We have a great discussion about how to keep on writing. Many authors find it difficult to move on to the second book and Diane has some advice to help with that.

Since we write for kids, we include some discussion about working with kids and getting their imaginations going to write some great stories.

Her Book



Stephen: All right, so let’s talk author stuff. Now we’re gonna talk about, the work part of it, not just the fun reading part. Okay. Before we get onto our topic, which I think is a great topic what are some things that you’ve learned that with your writing that you’re doing different now than you did at the beginning?

[00:26:25] Diane: That’s a, that’s really a good question. Before I didn’t really give a lot of thought to things. I just sat down and started writing, which is good. And I would just write anywhere, which is fine. It works with a lot of authors, but I find like I’ve really been studying this craft, learning from other authors, joined author groups, and in this I decided I needed to.

Have a room that was just a holy space for inspiration to come. And actually you’re sitting in the room right now. Over to the right is a desk that I have, and that’s where I just have a little meditation and. Just start riding and see what happens. And that didn’t happen before. Other things I do is I have I really resonate to smell and so forth.

I love oils and things, and I’ll get the ones like, Oh, I really need to have this kind of thought. And so maybe I’ll inhale some really lovely perfume that has a lot of wood in it and so forth. See where my mind takes me. Depending on, like, when I was writing the Rise book, I was in some chapters that I really needed to listen to music from the 1920s and that, I think that’s what one of the major differences is setting the environment and maybe the mood for that particular book.

A message that I wanna get across. Sorry for being so longwinded.

[00:27:50] Stephen: No, that’s great. That’s I, the whole purpose of the podcast initially was to help authors who are getting started and, aren’t USA Today bestsellers, because we hear a lot about the authors. Break out and start doing good and then everyone hears about ’em.

So the whole purpose to start with was focusing on authors that are getting discovered that need to get out there, that no one ever talks to. And I expanded with the second half here for the author part because I realized a lot of authors to these podcasts and they hear about, they hear authors on the podcast talking about their book.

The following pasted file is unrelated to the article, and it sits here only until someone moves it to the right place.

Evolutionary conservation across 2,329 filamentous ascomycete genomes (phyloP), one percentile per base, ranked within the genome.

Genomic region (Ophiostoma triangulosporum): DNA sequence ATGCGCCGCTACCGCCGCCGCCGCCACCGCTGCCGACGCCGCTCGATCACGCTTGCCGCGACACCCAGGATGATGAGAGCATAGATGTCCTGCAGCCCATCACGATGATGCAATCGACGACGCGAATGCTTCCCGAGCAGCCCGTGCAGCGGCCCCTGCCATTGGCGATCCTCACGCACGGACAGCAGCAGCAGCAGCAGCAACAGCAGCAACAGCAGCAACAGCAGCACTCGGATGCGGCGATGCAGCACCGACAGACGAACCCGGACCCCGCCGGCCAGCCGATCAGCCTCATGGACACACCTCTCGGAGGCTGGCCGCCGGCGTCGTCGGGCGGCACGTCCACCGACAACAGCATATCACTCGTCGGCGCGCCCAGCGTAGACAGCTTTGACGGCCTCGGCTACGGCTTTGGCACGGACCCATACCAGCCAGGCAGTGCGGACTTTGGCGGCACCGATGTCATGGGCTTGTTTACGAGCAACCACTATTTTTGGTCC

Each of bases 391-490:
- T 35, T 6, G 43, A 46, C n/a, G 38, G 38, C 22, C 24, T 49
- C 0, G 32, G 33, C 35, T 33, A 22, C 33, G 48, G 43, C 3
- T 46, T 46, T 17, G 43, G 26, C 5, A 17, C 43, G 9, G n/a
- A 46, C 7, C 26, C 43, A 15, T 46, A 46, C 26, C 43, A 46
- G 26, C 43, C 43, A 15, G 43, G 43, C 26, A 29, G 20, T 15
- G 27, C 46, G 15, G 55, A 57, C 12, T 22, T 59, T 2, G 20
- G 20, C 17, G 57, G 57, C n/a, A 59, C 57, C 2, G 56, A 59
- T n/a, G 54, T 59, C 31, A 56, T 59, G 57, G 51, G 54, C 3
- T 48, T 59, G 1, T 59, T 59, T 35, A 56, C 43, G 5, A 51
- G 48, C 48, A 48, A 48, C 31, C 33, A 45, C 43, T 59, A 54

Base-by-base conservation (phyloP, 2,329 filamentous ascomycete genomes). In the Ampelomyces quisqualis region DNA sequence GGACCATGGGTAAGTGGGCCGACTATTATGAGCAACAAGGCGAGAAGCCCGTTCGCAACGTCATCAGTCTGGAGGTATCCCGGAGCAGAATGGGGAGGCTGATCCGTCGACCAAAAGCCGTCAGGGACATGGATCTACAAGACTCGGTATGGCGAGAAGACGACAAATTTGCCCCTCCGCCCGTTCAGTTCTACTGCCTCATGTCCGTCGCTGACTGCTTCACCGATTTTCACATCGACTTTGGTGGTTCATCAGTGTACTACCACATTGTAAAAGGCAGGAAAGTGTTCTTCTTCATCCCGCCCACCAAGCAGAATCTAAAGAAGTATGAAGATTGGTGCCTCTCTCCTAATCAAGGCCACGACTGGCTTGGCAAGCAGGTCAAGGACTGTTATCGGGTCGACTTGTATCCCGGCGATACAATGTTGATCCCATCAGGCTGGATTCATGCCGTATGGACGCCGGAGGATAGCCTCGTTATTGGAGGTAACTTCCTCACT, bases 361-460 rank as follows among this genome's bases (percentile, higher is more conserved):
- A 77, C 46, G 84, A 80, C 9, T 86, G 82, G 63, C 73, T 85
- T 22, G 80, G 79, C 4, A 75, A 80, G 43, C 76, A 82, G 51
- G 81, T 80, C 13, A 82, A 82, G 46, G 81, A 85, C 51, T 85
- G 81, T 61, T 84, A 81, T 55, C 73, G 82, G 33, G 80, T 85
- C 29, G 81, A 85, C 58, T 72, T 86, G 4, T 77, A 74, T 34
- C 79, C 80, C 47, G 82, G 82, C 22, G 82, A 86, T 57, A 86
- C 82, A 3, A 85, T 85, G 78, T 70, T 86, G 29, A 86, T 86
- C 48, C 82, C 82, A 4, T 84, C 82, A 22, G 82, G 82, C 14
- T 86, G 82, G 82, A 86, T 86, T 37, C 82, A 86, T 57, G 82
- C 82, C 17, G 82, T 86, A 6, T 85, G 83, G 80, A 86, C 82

But then they also look at how that person’s so successful and I’ll never be like that, et cetera. So I added the second author part partly to show, hey, we’re all in the same boat. I’ve had authors their laundry dings in the middle of talking to ’em, because authors think, Oh, every other author but me is working.

Fulltime in a nice office and blah blah. And that’s not the case. They like to hear from authors. It makes ’em feel, Hey I’m just like them. And that was the whole focus here of this podcast. So You’re fine. Yeah. Your stories are great. They, it comes across really well and they love that.

So thank

[00:29:03] Diane: you. It’s wonderful what you’re doing and what I’ve discovered about authors compared to some of the other things I’ve done in my life professionally is that, Authors are kind to each other, and authors love to help one another, and it’s not a competition. It’s okay, share ideas.

And you’re not like, Oh, I share my idea, you’re gonna steal it. And it’s no. It’s just, let’s go explore. And I just love that energy.

[00:29:32] Stephen: Yeah. I agree. Absolutely. So when you’re writing, you mentioned you listen to music and you’ve got oils and things like that. So the, you have an interesting process to help you get in that mood, get the inspiration.

Do you have anything else that you use, particularly any special software or services?

[00:29:50] Diane: No, not really. . A lot of times I do the old fashioned way. I love to just write on with paper, pen and paper, actually pencil and paper and just see what comes to my brain. And I try to carry with me a notepad because something might.

Come to me while I’m driving, and then I’m gonna have to pull over and write it down. . And I know I could quickly do it on my phone, but it’s just so much faster just to do old technology, paper and pencil. Yeah. Yeah.

[00:30:20] Stephen: I don’t write down much because by the third word, it starts becoming hard to read.